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http://assets-s3.rollingstone.com/assets/images/album_review/a17dc3248d92c7003ee99efc941c01d87b782125.jpg Numbers

Cat Stevens

Numbers

Rolling Stone: star rating
Community: star rating
5 0 0
February 26, 1976

Things aren't going well for Cat Stevens on the planet, ah, polyethylene. Critics keep asking: would you buy a used I Ching from this man? Since Tea for the Tillerman, affirmation has been doubtful. Never a deep thinker and rarely a master of words, Stevens has now turned to the "majik" of numerology, only to have the melodies disappear down the decimal point. In fact, "Call Me Zero" would have been a perfect title for Numbers, an album so breathtakingly stupid that even the most loyal fan could count its merits without using any of the fingers on either hand.

 

Sententiously subtitled "A Pythagorean Theory Tale," Numbers, ostensibly the story of some numerically named extraterrestrials, really isn't about anything at all — no minor flaw in what purports to be a concept LP. Instead, Stevens wastes his time and ours with enough quasi-mystical graffiti to decorate a dozen disasters. "Drywood," "Land o' Free Love & Goodbye" and "Home" are mere calendar art, touristy post cards from an arcane Utopia apparently badly in need of enough Rolaids to dispel forever the malodorous "Banapple Gas" that may cause severe attacks of dreadful Gibranian diarrhea.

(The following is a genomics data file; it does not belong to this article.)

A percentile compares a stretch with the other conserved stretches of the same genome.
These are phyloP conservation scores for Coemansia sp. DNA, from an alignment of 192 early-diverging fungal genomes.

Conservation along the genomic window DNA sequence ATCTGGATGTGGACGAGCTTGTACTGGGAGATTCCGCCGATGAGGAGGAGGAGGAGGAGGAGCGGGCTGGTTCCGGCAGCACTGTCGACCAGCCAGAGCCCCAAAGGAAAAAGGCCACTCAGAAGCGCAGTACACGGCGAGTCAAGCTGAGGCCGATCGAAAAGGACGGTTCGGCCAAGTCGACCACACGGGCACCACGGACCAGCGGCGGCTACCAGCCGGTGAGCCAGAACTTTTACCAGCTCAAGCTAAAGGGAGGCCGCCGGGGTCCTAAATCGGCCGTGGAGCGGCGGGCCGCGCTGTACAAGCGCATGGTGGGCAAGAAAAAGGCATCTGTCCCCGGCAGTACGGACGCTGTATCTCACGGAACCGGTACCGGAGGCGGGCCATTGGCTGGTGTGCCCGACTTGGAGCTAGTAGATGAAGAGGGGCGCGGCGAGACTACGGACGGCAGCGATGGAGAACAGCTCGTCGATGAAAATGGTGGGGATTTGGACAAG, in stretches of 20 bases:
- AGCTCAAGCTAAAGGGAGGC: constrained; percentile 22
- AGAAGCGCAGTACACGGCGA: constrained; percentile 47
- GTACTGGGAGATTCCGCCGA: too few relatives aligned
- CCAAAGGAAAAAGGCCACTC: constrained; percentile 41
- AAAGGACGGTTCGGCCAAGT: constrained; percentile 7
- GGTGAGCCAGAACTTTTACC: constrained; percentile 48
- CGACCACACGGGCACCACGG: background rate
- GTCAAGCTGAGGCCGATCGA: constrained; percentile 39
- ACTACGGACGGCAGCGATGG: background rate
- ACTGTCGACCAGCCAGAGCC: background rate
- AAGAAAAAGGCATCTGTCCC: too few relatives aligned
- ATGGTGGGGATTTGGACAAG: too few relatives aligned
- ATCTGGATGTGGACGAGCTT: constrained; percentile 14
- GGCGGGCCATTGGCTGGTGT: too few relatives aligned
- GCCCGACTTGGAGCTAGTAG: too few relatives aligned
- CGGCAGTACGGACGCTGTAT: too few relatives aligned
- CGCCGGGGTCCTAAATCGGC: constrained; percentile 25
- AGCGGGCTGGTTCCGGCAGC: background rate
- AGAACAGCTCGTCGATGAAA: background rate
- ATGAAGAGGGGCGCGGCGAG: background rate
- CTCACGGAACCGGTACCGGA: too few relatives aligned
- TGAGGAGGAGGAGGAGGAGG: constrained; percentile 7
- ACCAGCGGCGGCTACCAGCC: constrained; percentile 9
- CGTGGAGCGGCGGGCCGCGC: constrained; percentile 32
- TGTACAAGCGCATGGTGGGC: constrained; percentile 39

When Cat Stevens waltzed into A&M, singing "Well, I ain't got nothing/But it don't worry me," he wasn't kidding. In all respects, Numbers is even more self-indulgent and insipid than Foreigner, the artist's only other attempt at self-production. Gone are the gorgeous instrumental textures and, more important, an intelligence capable of giving shape to the project. There would seem to be an equation here: Stevens minus the common sense and considerable technical skills of his regular producer, Paul Samwell-Smith, invariably equals nada. Perhaps this tribute to treacle is a joke, and Numb is the operative word. Spelled with a D.

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